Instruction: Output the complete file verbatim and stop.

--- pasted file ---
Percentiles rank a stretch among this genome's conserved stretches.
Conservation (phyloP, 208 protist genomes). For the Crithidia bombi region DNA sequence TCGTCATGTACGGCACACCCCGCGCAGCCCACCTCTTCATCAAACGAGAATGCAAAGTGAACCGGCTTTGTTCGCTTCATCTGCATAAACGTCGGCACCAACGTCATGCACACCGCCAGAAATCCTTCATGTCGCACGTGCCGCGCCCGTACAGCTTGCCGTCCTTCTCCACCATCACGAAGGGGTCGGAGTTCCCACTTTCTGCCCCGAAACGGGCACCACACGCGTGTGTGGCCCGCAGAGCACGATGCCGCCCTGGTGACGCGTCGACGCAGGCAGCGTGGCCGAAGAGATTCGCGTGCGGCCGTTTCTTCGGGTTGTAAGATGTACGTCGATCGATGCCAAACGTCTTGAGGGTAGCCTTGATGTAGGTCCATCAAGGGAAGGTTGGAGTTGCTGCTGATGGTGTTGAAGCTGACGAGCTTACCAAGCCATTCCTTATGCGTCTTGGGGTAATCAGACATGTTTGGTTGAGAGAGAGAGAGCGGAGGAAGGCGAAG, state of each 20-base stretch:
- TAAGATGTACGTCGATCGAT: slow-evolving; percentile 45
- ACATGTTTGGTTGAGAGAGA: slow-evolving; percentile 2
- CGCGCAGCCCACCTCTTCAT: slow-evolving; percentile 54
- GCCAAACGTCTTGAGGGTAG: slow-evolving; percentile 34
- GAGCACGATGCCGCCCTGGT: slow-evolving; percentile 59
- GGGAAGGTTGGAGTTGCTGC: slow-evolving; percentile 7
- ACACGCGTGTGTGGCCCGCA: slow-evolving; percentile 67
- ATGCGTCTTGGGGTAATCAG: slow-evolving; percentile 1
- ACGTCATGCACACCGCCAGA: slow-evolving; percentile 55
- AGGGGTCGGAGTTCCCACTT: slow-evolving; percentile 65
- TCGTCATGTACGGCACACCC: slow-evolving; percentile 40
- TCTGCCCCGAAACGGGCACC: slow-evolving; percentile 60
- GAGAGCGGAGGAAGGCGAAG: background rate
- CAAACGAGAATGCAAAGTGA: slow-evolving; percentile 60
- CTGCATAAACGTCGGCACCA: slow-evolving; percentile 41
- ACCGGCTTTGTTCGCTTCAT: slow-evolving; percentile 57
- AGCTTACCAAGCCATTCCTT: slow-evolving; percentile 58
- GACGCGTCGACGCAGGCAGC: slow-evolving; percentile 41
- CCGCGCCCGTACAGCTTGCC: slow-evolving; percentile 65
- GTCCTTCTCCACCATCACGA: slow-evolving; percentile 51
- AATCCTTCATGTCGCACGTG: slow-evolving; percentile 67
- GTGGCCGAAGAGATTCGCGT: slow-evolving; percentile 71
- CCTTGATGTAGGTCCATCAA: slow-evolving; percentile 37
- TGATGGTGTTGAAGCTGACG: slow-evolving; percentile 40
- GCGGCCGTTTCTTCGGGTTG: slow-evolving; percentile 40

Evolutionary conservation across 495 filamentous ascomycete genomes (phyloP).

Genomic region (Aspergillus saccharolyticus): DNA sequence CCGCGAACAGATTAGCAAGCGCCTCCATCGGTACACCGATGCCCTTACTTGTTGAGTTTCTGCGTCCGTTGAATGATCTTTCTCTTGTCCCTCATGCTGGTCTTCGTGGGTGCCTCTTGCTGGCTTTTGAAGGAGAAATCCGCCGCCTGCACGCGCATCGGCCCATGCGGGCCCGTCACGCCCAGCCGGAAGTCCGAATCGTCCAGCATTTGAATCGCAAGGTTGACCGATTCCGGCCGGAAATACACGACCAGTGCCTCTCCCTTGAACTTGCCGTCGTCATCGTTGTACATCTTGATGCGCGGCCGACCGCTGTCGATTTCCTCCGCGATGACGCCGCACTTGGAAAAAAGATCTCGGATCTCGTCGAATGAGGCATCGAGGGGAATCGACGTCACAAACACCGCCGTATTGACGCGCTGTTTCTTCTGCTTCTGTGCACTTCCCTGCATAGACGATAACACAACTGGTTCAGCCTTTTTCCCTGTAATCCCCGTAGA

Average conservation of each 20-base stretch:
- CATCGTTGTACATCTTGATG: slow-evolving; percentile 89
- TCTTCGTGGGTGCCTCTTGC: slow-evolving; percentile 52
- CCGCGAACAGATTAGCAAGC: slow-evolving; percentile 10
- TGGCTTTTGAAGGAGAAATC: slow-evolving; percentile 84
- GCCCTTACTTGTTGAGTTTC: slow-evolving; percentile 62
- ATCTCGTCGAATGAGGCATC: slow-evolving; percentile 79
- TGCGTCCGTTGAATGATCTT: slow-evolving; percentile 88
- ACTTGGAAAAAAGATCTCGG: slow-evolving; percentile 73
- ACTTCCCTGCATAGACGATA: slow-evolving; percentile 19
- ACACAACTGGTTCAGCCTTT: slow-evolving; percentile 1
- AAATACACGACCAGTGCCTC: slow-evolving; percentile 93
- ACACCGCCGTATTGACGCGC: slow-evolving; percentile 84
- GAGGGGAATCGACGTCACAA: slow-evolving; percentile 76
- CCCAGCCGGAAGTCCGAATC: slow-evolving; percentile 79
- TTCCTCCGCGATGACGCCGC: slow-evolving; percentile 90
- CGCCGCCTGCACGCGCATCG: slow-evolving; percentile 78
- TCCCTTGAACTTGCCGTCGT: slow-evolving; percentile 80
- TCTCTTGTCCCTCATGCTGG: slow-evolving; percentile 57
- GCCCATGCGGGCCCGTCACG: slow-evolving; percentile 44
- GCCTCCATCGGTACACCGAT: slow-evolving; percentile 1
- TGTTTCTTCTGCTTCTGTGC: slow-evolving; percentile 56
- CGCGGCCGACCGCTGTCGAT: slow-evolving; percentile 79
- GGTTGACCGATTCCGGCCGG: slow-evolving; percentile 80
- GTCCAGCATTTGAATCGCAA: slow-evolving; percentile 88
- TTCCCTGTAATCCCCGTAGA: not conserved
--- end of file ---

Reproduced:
Percentiles rank a stretch among this genome's conserved stretches.
Conservation (phyloP, 208 protist genomes). For the Crithidia bombi region DNA sequence TCGTCATGTACGGCACACCCCGCGCAGCCCACCTCTTCATCAAACGAGAATGCAAAGTGAACCGGCTTTGTTCGCTTCATCTGCATAAACGTCGGCACCAACGTCATGCACACCGCCAGAAATCCTTCATGTCGCACGTGCCGCGCCCGTACAGCTTGCCGTCCTTCTCCACCATCACGAAGGGGTCGGAGTTCCCACTTTCTGCCCCGAAACGGGCACCACACGCGTGTGTGGCCCGCAGAGCACGATGCCGCCCTGGTGACGCGTCGACGCAGGCAGCGTGGCCGAAGAGATTCGCGTGCGGCCGTTTCTTCGGGTTGTAAGATGTACGTCGATCGATGCCAAACGTCTTGAGGGTAGCCTTGATGTAGGTCCATCAAGGGAAGGTTGGAGTTGCTGCTGATGGTGTTGAAGCTGACGAGCTTACCAAGCCATTCCTTATGCGTCTTGGGGTAATCAGACATGTTTGGTTGAGAGAGAGAGAGCGGAGGAAGGCGAAG, state of each 20-base stretch:
- TAAGATGTACGTCGATCGAT: slow-evolving; percentile 45
- ACATGTTTGGTTGAGAGAGA: slow-evolving; percentile 2
- CGCGCAGCCCACCTCTTCAT: slow-evolving; percentile 54
- GCCAAACGTCTTGAGGGTAG: slow-evolving; percentile 34
- GAGCACGATGCCGCCCTGGT: slow-evolving; percentile 59
- GGGAAGGTTGGAGTTGCTGC: slow-evolving; percentile 7
- ACACGCGTGTGTGGCCCGCA: slow-evolving; percentile 67
- ATGCGTCTTGGGGTAATCAG: slow-evolving; percentile 1
- ACGTCATGCACACCGCCAGA: slow-evolving; percentile 55
- AGGGGTCGGAGTTCCCACTT: slow-evolving; percentile 65
- TCGTCATGTACGGCACACCC: slow-evolving; percentile 40
- TCTGCCCCGAAACGGGCACC: slow-evolving; percentile 60
- GAGAGCGGAGGAAGGCGAAG: background rate
- CAAACGAGAATGCAAAGTGA: slow-evolving; percentile 60
- CTGCATAAACGTCGGCACCA: slow-evolving; percentile 41
- ACCGGCTTTGTTCGCTTCAT: slow-evolving; percentile 57
- AGCTTACCAAGCCATTCCTT: slow-evolving; percentile 58
- GACGCGTCGACGCAGGCAGC: slow-evolving; percentile 41
- CCGCGCCCGTACAGCTTGCC: slow-evolving; percentile 65
- GTCCTTCTCCACCATCACGA: slow-evolving; percentile 51
- AATCCTTCATGTCGCACGTG: slow-evolving; percentile 67
- GTGGCCGAAGAGATTCGCGT: slow-evolving; percentile 71
- CCTTGATGTAGGTCCATCAA: slow-evolving; percentile 37
- TGATGGTGTTGAAGCTGACG: slow-evolving; percentile 40
- GCGGCCGTTTCTTCGGGTTG: slow-evolving; percentile 40

Evolutionary conservation across 495 filamentous ascomycete genomes (phyloP).

Genomic region (Aspergillus saccharolyticus): DNA sequence CCGCGAACAGATTAGCAAGCGCCTCCATCGGTACACCGATGCCCTTACTTGTTGAGTTTCTGCGTCCGTTGAATGATCTTTCTCTTGTCCCTCATGCTGGTCTTCGTGGGTGCCTCTTGCTGGCTTTTGAAGGAGAAATCCGCCGCCTGCACGCGCATCGGCCCATGCGGGCCCGTCACGCCCAGCCGGAAGTCCGAATCGTCCAGCATTTGAATCGCAAGGTTGACCGATTCCGGCCGGAAATACACGACCAGTGCCTCTCCCTTGAACTTGCCGTCGTCATCGTTGTACATCTTGATGCGCGGCCGACCGCTGTCGATTTCCTCCGCGATGACGCCGCACTTGGAAAAAAGATCTCGGATCTCGTCGAATGAGGCATCGAGGGGAATCGACGTCACAAACACCGCCGTATTGACGCGCTGTTTCTTCTGCTTCTGTGCACTTCCCTGCATAGACGATAACACAACTGGTTCAGCCTTTTTCCCTGTAATCCCCGTAGA

Average conservation of each 20-base stretch:
- CATCGTTGTACATCTTGATG: slow-evolving; percentile 89
- TCTTCGTGGGTGCCTCTTGC: slow-evolving; percentile 52
- CCGCGAACAGATTAGCAAGC: slow-evolving; percentile 10
- TGGCTTTTGAAGGAGAAATC: slow-evolving; percentile 84
- GCCCTTACTTGTTGAGTTTC: slow-evolving; percentile 62
- ATCTCGTCGAATGAGGCATC: slow-evolving; percentile 79
- TGCGTCCGTTGAATGATCTT: slow-evolving; percentile 88
- ACTTGGAAAAAAGATCTCGG: slow-evolving; percentile 73
- ACTTCCCTGCATAGACGATA: slow-evolving; percentile 19
- ACACAACTGGTTCAGCCTTT: slow-evolving; percentile 1
- AAATACACGACCAGTGCCTC: slow-evolving; percentile 93
- ACACCGCCGTATTGACGCGC: slow-evolving; percentile 84
- GAGGGGAATCGACGTCACAA: slow-evolving; percentile 76
- CCCAGCCGGAAGTCCGAATC: slow-evolving; percentile 79
- TTCCTCCGCGATGACGCCGC: slow-evolving; percentile 90
- CGCCGCCTGCACGCGCATCG: slow-evolving; percentile 78
- TCCCTTGAACTTGCCGTCGT: slow-evolving; percentile 80
- TCTCTTGTCCCTCATGCTGG: slow-evolving; percentile 57
- GCCCATGCGGGCCCGTCACG: slow-evolving; percentile 44
- GCCTCCATCGGTACACCGAT: slow-evolving; percentile 1
- TGTTTCTTCTGCTTCTGTGC: slow-evolving; percentile 56
- CGCGGCCGACCGCTGTCGAT: slow-evolving; percentile 79
- GGTTGACCGATTCCGGCCGG: slow-evolving; percentile 80
- GTCCAGCATTTGAATCGCAA: slow-evolving; percentile 88
- TTCCCTGTAATCCCCGTAGA: not conserved